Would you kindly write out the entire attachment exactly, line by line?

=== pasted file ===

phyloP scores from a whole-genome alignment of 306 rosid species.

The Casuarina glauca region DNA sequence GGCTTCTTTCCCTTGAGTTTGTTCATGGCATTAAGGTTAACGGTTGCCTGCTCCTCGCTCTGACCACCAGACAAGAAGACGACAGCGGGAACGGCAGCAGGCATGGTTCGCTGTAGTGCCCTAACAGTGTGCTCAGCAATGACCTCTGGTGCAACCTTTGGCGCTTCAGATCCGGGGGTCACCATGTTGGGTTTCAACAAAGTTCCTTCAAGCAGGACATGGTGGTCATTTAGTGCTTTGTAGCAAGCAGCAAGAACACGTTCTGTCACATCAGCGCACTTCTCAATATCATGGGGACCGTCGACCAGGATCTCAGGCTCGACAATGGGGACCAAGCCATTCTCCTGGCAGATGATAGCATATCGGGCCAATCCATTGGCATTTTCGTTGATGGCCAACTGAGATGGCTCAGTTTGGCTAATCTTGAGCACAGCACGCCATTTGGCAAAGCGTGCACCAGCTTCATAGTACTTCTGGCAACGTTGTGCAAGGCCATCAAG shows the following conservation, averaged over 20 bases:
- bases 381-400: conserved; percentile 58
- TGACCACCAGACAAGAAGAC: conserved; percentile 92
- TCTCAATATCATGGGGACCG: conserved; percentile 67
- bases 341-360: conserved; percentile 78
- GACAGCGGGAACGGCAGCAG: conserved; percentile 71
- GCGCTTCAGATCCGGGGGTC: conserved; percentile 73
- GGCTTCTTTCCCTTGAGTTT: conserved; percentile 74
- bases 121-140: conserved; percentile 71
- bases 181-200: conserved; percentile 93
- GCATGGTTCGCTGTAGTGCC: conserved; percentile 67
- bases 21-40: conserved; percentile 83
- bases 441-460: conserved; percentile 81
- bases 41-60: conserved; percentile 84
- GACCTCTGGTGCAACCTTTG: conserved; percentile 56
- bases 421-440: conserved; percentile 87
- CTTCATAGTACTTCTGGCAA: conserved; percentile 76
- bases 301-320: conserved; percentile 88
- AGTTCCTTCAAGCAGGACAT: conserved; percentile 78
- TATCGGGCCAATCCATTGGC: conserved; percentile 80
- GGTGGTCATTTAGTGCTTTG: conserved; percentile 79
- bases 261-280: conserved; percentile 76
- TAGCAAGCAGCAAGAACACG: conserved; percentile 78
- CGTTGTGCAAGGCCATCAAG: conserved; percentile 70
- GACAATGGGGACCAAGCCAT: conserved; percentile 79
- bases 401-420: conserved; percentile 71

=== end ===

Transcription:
phyloP scores from a whole-genome alignment of 306 rosid species.

The Casuarina glauca region DNA sequence GGCTTCTTTCCCTTGAGTTTGTTCATGGCATTAAGGTTAACGGTTGCCTGCTCCTCGCTCTGACCACCAGACAAGAAGACGACAGCGGGAACGGCAGCAGGCATGGTTCGCTGTAGTGCCCTAACAGTGTGCTCAGCAATGACCTCTGGTGCAACCTTTGGCGCTTCAGATCCGGGGGTCACCATGTTGGGTTTCAACAAAGTTCCTTCAAGCAGGACATGGTGGTCATTTAGTGCTTTGTAGCAAGCAGCAAGAACACGTTCTGTCACATCAGCGCACTTCTCAATATCATGGGGACCGTCGACCAGGATCTCAGGCTCGACAATGGGGACCAAGCCATTCTCCTGGCAGATGATAGCATATCGGGCCAATCCATTGGCATTTTCGTTGATGGCCAACTGAGATGGCTCAGTTTGGCTAATCTTGAGCACAGCACGCCATTTGGCAAAGCGTGCACCAGCTTCATAGTACTTCTGGCAACGTTGTGCAAGGCCATCAAG shows the following conservation, averaged over 20 bases:
- bases 381-400: conserved; percentile 58
- TGACCACCAGACAAGAAGAC: conserved; percentile 92
- TCTCAATATCATGGGGACCG: conserved; percentile 67
- bases 341-360: conserved; percentile 78
- GACAGCGGGAACGGCAGCAG: conserved; percentile 71
- GCGCTTCAGATCCGGGGGTC: conserved; percentile 73
- GGCTTCTTTCCCTTGAGTTT: conserved; percentile 74
- bases 121-140: conserved; percentile 71
- bases 181-200: conserved; percentile 93
- GCATGGTTCGCTGTAGTGCC: conserved; percentile 67
- bases 21-40: conserved; percentile 83
- bases 441-460: conserved; percentile 81
- bases 41-60: conserved; percentile 84
- GACCTCTGGTGCAACCTTTG: conserved; percentile 56
- bases 421-440: conserved; percentile 87
- CTTCATAGTACTTCTGGCAA: conserved; percentile 76
- bases 301-320: conserved; percentile 88
- AGTTCCTTCAAGCAGGACAT: conserved; percentile 78
- TATCGGGCCAATCCATTGGC: conserved; percentile 80
- GGTGGTCATTTAGTGCTTTG: conserved; percentile 79
- bases 261-280: conserved; percentile 76
- TAGCAAGCAGCAAGAACACG: conserved; percentile 78
- CGTTGTGCAAGGCCATCAAG: conserved; percentile 70
- GACAATGGGGACCAAGCCAT: conserved; percentile 79
- bases 401-420: conserved; percentile 71